Plan for cloaking device unveiled
Professor Sir John Pendry says a simple demonstration model that could work for radar might be possible within 18 months' time. The concept? Special materials could make light "flow" around an object like water.
Two separate teams, including Professor Pendry's, have outlined ways to cloak objects in the journal Science.
These research papers present the maths required to verify that the concept could work. But developing an invisibility cloak is likely to pose significant challenges.
Both groups propose methods using the unusual properties of so-called "metamaterials" to build a cloak.
These metamaterials can be designed to induce a desired change in the direction of electromagnetic waves, such as light. This is done by tinkering with the nano-scale structure of the metamaterial, not by altering its chemistry.
When light hits the surface of a metal such as silver, as well as a reflection, another form of light is excited at the surface. This light, bound to the surface as a small mixture of light and electrons, is called a surface plasmon, its behaviour likened to waves on the surface of a 'sea' of electrons. For many years a curiosity, the properties of plasmons have only recently been fully explored.
In their paper this week, the theorists show that holes perforating a surface can spoof the creation of these plasmons, and they suggest that the effect could be harnessed to channel light at tiny scales, overcoming one of the constraints facing designers of the first optical computer.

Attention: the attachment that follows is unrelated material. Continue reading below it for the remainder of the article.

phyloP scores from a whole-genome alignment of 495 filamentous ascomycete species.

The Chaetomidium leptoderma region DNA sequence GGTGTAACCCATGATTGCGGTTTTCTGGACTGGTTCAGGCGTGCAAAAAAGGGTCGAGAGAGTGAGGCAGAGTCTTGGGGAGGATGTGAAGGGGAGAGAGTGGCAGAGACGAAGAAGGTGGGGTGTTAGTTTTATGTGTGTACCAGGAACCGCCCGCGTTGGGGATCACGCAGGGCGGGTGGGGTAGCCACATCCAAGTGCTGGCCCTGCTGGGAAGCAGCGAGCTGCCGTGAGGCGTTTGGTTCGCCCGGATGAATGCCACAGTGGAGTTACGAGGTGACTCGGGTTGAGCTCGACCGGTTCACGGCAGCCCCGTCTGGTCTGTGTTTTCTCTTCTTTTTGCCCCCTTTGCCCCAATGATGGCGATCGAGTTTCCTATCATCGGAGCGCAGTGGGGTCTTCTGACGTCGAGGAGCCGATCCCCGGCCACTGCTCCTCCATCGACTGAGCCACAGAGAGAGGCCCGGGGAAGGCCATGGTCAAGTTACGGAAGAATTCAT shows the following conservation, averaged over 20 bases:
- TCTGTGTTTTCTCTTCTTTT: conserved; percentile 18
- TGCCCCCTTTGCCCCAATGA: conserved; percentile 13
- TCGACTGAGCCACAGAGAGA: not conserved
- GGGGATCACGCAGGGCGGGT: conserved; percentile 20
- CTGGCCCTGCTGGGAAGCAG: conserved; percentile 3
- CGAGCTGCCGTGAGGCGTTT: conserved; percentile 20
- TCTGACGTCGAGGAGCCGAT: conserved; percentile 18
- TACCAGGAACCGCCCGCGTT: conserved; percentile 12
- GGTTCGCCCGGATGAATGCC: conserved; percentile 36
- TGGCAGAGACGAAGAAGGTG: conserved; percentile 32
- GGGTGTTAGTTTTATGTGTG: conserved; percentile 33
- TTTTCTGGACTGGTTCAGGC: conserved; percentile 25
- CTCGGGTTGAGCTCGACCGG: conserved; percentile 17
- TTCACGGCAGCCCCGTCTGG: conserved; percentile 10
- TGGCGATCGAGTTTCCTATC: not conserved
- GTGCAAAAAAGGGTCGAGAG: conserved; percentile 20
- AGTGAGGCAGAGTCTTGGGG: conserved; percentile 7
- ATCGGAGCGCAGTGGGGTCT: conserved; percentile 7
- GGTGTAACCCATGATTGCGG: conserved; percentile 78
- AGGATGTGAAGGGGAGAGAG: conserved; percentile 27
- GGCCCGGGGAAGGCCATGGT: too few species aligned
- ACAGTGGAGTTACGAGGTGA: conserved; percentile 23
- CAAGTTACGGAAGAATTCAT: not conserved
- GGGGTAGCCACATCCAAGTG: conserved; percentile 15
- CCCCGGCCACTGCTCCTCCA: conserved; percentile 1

John Pendry's team suggest that by enveloping an object in a metamaterial cloak, light waves can be made to flow around the object in the same way that water would do so.
"Water behaves a little differently to light. If you put a pencil in water that's moving, the water naturally flows around the pencil. When it gets to the other side, the water closes up," Professor Pendry told the BBC.
"A little way downstream, you'd never know that you'd put a pencil in the water - it's flowing smoothly again.
"Light doesn't do that of course, it hits the pencil and scatters. So you want to put a coating around the pencil that allows light to flow around it like water, in a nice, curved way."
The work provides a mathematical "recipe" for bending light waves in such a way as to achieve a desired cloaking effect.
John Pendry, along with colleagues David Smith and David Schurig at Duke University in North Carolina, US, have been testing suitable metamaterials for the device they plan to build.
This, Sir John explained, would consist of a sphere or cylinder wrapped in a sheath of metamaterial which could cloak it from radio waves.
"It's not tremendously fancy, but that for us would be quite an achievement," he told the BBC News website.
Professor Ulf Leonhardt, author of another cloaking paper in Science, described the effect for light as a "mirage".
"What you're trying to do is guide light around an object, but the art is to bend it such that it leaves the object in precisely the same way that it initially hits it. You have the illusion that there is nothing there," he told the BBC's Science in Action programme.
The work could have uses in military stealth technology - but engineers have not yet created the materials that could be used to cloak an aircraft or a tank, John Pendry explains. Professor Pendry's research has been supported by the US Defense Advanced Research Projects Agency (Darpa).
Several other scientific teams have proposed ideas for cloaking devices. One theoretical paper proposed using a material known as a superlens to cancel out light being scattered from an object.
Professor Pendry is well known for his work on the structure of surfaces and their interaction with electrons and photons. He has published over 200 scientific papers. He has published on subjects such as surface plasmons and negative refractive index materials. From 1975-1981 he worked at the Daresbury Laboratory, Cheshire. He has worked at Imperial College of Science and Technology, London since he was appointed professor in 1981. He was head of the department of physics (1998-2001) and principal of the faculty of physical sciences (2001-2002). He is an honorary fellow of Downing College, Cambridge and an IEEE fellow.